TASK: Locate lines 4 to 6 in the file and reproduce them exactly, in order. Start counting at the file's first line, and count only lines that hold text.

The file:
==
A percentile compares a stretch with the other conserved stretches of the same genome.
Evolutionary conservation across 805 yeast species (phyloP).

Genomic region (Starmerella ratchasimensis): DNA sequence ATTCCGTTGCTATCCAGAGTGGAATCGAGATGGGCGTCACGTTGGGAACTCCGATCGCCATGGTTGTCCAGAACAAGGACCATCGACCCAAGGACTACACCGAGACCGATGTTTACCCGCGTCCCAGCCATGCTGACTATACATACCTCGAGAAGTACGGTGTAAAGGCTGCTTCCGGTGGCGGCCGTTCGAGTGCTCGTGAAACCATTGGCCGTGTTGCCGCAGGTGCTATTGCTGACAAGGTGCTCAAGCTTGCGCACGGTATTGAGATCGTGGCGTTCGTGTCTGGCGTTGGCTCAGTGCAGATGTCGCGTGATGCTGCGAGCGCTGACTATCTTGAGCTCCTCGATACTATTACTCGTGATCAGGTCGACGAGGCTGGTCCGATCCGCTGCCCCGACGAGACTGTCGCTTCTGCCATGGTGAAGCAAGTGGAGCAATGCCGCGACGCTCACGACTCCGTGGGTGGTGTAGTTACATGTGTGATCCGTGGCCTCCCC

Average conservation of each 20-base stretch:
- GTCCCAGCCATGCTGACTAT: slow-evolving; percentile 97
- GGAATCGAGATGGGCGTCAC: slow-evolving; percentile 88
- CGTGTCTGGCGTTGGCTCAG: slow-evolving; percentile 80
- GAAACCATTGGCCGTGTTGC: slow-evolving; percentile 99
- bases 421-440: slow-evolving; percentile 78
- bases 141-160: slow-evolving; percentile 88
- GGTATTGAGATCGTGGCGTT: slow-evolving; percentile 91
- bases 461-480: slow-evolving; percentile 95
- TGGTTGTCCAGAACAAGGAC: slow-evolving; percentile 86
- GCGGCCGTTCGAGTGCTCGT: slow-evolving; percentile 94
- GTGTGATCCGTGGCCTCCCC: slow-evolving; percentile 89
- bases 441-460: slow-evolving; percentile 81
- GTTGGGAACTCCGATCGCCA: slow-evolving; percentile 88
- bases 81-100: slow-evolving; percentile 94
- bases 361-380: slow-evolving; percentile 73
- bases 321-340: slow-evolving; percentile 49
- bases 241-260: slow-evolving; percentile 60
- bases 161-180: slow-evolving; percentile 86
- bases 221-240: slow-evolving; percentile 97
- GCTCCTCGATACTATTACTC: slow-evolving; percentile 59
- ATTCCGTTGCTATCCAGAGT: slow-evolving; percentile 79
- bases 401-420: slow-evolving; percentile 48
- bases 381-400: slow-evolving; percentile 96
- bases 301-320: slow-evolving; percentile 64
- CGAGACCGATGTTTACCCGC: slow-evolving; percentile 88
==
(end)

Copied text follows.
Average conservation of each 20-base stretch:
- GTCCCAGCCATGCTGACTAT: slow-evolving; percentile 97
- GGAATCGAGATGGGCGTCAC: slow-evolving; percentile 88